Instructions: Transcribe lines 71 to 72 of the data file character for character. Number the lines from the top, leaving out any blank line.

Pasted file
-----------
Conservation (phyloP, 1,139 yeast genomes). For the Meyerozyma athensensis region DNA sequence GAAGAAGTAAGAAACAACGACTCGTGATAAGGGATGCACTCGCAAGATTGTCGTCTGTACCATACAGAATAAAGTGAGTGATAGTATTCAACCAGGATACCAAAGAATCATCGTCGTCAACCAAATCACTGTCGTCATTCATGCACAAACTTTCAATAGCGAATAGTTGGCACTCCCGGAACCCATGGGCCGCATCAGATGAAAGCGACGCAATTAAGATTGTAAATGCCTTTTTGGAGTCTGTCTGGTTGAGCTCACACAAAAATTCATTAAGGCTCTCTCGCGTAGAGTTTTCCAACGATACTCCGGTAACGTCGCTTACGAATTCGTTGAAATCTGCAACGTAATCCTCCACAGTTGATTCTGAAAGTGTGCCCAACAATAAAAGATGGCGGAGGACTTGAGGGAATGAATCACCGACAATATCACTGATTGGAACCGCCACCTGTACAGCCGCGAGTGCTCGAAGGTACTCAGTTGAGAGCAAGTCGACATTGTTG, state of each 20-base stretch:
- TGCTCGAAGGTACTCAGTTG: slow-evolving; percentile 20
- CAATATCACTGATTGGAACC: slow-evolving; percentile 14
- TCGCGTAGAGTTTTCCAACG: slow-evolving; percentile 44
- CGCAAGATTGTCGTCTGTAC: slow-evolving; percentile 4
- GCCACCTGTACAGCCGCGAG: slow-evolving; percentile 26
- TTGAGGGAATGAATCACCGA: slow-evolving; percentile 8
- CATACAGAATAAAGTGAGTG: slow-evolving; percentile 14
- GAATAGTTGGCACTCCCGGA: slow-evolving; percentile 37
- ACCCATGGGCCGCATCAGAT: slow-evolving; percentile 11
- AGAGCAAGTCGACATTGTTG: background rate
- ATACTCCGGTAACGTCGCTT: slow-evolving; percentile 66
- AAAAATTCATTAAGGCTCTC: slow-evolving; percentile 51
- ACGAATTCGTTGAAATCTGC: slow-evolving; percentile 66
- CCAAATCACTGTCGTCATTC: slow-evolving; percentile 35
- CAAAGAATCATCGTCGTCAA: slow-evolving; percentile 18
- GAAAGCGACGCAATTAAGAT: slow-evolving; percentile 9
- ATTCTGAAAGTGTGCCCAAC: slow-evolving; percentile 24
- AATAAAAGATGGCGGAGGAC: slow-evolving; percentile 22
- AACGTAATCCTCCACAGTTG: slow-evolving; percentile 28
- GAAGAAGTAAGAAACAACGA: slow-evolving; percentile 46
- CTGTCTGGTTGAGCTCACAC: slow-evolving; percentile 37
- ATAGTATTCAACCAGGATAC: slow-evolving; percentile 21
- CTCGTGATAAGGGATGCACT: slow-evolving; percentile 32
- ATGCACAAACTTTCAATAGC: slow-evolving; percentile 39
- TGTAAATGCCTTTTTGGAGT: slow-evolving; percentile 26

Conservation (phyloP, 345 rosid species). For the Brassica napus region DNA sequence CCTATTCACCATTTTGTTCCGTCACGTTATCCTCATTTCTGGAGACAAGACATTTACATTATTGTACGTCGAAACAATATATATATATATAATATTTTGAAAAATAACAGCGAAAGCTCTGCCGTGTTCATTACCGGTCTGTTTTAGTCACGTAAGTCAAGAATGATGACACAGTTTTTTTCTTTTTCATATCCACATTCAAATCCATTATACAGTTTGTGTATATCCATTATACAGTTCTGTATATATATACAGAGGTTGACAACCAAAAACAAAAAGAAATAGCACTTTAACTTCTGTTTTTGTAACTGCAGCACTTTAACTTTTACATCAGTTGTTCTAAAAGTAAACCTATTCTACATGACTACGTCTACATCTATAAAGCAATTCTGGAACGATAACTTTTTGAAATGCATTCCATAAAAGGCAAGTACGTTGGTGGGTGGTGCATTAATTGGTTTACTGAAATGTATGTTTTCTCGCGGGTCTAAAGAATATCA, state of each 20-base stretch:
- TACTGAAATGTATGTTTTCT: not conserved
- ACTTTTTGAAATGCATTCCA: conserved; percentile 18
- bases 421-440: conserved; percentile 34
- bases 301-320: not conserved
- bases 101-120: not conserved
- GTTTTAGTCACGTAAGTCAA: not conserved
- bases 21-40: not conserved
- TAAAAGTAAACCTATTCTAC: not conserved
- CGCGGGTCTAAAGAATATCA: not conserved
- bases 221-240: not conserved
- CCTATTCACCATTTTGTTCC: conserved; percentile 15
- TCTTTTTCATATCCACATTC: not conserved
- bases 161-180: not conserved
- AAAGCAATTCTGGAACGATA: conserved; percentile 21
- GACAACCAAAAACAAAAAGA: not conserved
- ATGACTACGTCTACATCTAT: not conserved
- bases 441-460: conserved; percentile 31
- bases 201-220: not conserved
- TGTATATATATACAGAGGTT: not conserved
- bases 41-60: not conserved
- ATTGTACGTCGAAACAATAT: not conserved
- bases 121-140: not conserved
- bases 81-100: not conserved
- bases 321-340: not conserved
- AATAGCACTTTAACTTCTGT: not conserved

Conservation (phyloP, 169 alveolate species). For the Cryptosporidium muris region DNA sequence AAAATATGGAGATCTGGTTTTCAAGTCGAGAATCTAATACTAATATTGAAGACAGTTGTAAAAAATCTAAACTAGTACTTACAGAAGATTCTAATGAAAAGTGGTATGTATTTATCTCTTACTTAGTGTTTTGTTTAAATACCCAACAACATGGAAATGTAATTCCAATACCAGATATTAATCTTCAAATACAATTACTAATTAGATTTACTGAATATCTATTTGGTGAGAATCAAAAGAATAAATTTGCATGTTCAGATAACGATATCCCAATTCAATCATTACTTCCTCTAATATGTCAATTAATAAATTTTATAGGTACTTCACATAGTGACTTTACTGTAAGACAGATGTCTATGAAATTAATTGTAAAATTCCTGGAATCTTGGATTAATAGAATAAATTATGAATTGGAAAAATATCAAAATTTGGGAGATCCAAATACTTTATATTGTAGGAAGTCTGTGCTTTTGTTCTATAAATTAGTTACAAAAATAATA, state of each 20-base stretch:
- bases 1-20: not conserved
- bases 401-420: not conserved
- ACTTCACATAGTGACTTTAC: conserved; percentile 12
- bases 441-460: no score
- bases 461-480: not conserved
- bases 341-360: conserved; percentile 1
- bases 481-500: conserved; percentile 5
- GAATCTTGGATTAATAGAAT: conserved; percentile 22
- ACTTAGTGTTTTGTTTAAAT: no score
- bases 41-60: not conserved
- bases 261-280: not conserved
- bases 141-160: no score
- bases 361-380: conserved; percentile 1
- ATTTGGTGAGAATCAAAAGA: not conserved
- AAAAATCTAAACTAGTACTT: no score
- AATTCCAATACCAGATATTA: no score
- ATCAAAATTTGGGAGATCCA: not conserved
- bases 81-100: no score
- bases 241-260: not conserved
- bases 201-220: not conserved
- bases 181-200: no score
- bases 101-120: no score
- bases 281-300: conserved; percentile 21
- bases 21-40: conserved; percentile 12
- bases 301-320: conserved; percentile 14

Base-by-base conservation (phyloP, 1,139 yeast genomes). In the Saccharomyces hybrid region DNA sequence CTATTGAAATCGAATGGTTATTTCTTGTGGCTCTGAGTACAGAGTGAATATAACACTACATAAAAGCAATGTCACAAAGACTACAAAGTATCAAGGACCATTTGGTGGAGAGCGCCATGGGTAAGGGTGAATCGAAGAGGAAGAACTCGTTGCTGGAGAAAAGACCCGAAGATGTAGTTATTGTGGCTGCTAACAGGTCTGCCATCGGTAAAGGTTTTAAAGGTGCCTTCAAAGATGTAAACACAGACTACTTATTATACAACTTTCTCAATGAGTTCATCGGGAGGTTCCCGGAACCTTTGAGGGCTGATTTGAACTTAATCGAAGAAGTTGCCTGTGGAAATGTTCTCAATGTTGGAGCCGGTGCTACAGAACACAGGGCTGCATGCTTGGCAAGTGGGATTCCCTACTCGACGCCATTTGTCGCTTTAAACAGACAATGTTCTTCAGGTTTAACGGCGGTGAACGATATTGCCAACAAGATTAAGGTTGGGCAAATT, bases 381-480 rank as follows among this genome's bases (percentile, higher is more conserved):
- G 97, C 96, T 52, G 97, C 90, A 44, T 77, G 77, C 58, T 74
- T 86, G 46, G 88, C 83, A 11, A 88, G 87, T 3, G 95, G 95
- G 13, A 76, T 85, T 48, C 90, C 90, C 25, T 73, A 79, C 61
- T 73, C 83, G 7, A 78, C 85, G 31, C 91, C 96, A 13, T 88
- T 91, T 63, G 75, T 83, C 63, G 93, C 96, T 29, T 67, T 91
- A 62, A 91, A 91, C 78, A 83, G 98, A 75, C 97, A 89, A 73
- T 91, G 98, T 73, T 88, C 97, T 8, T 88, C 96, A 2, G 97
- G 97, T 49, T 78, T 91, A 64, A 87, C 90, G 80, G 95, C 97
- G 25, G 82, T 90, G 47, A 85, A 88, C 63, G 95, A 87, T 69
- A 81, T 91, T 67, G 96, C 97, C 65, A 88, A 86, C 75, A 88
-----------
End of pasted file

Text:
- bases 81-100: no score
- bases 241-260: not conserved